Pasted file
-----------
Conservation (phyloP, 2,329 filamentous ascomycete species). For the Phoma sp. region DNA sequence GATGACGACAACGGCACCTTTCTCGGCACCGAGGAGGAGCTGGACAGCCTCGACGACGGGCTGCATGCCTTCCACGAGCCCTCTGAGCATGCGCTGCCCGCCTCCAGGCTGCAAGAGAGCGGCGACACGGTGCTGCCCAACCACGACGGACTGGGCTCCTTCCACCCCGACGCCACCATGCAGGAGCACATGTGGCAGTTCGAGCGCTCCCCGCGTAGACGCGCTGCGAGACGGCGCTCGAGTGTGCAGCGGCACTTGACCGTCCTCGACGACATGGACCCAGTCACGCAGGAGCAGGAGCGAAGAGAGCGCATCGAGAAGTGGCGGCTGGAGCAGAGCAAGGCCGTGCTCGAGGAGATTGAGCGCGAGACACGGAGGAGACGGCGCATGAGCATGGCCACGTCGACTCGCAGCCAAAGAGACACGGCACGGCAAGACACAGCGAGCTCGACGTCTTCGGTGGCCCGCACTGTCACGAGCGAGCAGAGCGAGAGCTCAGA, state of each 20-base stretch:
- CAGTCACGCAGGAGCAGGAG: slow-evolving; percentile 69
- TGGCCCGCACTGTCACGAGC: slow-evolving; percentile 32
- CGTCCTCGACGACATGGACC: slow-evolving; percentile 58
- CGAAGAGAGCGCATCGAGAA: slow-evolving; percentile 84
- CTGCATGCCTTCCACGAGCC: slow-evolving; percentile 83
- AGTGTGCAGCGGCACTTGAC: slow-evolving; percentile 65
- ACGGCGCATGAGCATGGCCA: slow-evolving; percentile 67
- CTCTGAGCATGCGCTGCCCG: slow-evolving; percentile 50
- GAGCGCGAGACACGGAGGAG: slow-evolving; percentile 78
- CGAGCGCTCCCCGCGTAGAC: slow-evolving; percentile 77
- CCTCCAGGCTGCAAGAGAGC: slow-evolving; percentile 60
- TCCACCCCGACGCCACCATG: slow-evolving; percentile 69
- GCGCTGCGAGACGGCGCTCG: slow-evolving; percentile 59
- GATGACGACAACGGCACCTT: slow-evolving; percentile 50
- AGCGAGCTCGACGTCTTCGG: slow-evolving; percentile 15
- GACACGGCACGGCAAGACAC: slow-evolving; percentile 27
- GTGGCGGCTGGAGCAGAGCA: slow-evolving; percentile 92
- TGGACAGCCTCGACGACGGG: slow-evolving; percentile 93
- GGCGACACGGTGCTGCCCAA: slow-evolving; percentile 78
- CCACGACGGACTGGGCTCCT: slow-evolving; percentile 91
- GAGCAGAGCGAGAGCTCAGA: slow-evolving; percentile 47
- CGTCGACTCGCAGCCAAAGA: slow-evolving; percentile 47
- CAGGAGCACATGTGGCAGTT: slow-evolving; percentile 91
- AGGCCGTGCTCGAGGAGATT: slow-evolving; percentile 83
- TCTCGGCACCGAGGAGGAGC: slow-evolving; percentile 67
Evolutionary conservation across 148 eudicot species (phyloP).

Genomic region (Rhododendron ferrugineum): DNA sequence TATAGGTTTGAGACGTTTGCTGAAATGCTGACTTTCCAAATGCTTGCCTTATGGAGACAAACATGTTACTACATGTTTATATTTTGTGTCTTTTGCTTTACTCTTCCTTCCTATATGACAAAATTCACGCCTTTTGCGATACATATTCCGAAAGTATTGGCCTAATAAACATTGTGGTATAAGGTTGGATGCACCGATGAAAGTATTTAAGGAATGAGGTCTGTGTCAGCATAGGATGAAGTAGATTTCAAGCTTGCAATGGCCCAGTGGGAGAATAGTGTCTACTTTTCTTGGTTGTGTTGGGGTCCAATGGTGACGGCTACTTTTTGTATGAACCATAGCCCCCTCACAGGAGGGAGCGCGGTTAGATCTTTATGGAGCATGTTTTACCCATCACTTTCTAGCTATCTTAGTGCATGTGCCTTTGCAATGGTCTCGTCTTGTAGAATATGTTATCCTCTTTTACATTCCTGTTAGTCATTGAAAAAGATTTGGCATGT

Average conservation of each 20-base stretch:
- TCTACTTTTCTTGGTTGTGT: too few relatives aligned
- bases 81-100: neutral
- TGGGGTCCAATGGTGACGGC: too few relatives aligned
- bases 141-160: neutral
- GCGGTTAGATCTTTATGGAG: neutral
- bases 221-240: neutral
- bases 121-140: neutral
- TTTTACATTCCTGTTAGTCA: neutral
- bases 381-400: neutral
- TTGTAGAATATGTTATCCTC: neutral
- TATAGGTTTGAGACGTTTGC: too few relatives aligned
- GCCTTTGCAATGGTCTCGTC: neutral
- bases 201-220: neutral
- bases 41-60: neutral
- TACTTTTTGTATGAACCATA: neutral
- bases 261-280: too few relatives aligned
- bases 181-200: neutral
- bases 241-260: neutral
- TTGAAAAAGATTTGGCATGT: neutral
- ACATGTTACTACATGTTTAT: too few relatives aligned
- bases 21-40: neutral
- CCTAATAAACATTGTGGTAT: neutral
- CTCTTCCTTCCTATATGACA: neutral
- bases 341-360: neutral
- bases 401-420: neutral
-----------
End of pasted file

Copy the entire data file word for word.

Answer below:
Conservation (phyloP, 2,329 filamentous ascomycete species). For the Phoma sp. region DNA sequence GATGACGACAACGGCACCTTTCTCGGCACCGAGGAGGAGCTGGACAGCCTCGACGACGGGCTGCATGCCTTCCACGAGCCCTCTGAGCATGCGCTGCCCGCCTCCAGGCTGCAAGAGAGCGGCGACACGGTGCTGCCCAACCACGACGGACTGGGCTCCTTCCACCCCGACGCCACCATGCAGGAGCACATGTGGCAGTTCGAGCGCTCCCCGCGTAGACGCGCTGCGAGACGGCGCTCGAGTGTGCAGCGGCACTTGACCGTCCTCGACGACATGGACCCAGTCACGCAGGAGCAGGAGCGAAGAGAGCGCATCGAGAAGTGGCGGCTGGAGCAGAGCAAGGCCGTGCTCGAGGAGATTGAGCGCGAGACACGGAGGAGACGGCGCATGAGCATGGCCACGTCGACTCGCAGCCAAAGAGACACGGCACGGCAAGACACAGCGAGCTCGACGTCTTCGGTGGCCCGCACTGTCACGAGCGAGCAGAGCGAGAGCTCAGA, state of each 20-base stretch:
- CAGTCACGCAGGAGCAGGAG: slow-evolving; percentile 69
- TGGCCCGCACTGTCACGAGC: slow-evolving; percentile 32
- CGTCCTCGACGACATGGACC: slow-evolving; percentile 58
- CGAAGAGAGCGCATCGAGAA: slow-evolving; percentile 84
- CTGCATGCCTTCCACGAGCC: slow-evolving; percentile 83
- AGTGTGCAGCGGCACTTGAC: slow-evolving; percentile 65
- ACGGCGCATGAGCATGGCCA: slow-evolving; percentile 67
- CTCTGAGCATGCGCTGCCCG: slow-evolving; percentile 50
- GAGCGCGAGACACGGAGGAG: slow-evolving; percentile 78
- CGAGCGCTCCCCGCGTAGAC: slow-evolving; percentile 77
- CCTCCAGGCTGCAAGAGAGC: slow-evolving; percentile 60
- TCCACCCCGACGCCACCATG: slow-evolving; percentile 69
- GCGCTGCGAGACGGCGCTCG: slow-evolving; percentile 59
- GATGACGACAACGGCACCTT: slow-evolving; percentile 50
- AGCGAGCTCGACGTCTTCGG: slow-evolving; percentile 15
- GACACGGCACGGCAAGACAC: slow-evolving; percentile 27
- GTGGCGGCTGGAGCAGAGCA: slow-evolving; percentile 92
- TGGACAGCCTCGACGACGGG: slow-evolving; percentile 93
- GGCGACACGGTGCTGCCCAA: slow-evolving; percentile 78
- CCACGACGGACTGGGCTCCT: slow-evolving; percentile 91
- GAGCAGAGCGAGAGCTCAGA: slow-evolving; percentile 47
- CGTCGACTCGCAGCCAAAGA: slow-evolving; percentile 47
- CAGGAGCACATGTGGCAGTT: slow-evolving; percentile 91
- AGGCCGTGCTCGAGGAGATT: slow-evolving; percentile 83
- TCTCGGCACCGAGGAGGAGC: slow-evolving; percentile 67
Evolutionary conservation across 148 eudicot species (phyloP).

Genomic region (Rhododendron ferrugineum): DNA sequence TATAGGTTTGAGACGTTTGCTGAAATGCTGACTTTCCAAATGCTTGCCTTATGGAGACAAACATGTTACTACATGTTTATATTTTGTGTCTTTTGCTTTACTCTTCCTTCCTATATGACAAAATTCACGCCTTTTGCGATACATATTCCGAAAGTATTGGCCTAATAAACATTGTGGTATAAGGTTGGATGCACCGATGAAAGTATTTAAGGAATGAGGTCTGTGTCAGCATAGGATGAAGTAGATTTCAAGCTTGCAATGGCCCAGTGGGAGAATAGTGTCTACTTTTCTTGGTTGTGTTGGGGTCCAATGGTGACGGCTACTTTTTGTATGAACCATAGCCCCCTCACAGGAGGGAGCGCGGTTAGATCTTTATGGAGCATGTTTTACCCATCACTTTCTAGCTATCTTAGTGCATGTGCCTTTGCAATGGTCTCGTCTTGTAGAATATGTTATCCTCTTTTACATTCCTGTTAGTCATTGAAAAAGATTTGGCATGT

Average conservation of each 20-base stretch:
- TCTACTTTTCTTGGTTGTGT: too few relatives aligned
- bases 81-100: neutral
- TGGGGTCCAATGGTGACGGC: too few relatives aligned
- bases 141-160: neutral
- GCGGTTAGATCTTTATGGAG: neutral
- bases 221-240: neutral
- bases 121-140: neutral
- TTTTACATTCCTGTTAGTCA: neutral
- bases 381-400: neutral
- TTGTAGAATATGTTATCCTC: neutral
- TATAGGTTTGAGACGTTTGC: too few relatives aligned
- GCCTTTGCAATGGTCTCGTC: neutral
- bases 201-220: neutral
- bases 41-60: neutral
- TACTTTTTGTATGAACCATA: neutral
- bases 261-280: too few relatives aligned
- bases 181-200: neutral
- bases 241-260: neutral
- TTGAAAAAGATTTGGCATGT: neutral
- ACATGTTACTACATGTTTAT: too few relatives aligned
- bases 21-40: neutral
- CCTAATAAACATTGTGGTAT: neutral
- CTCTTCCTTCCTATATGACA: neutral
- bases 341-360: neutral
- bases 401-420: neutral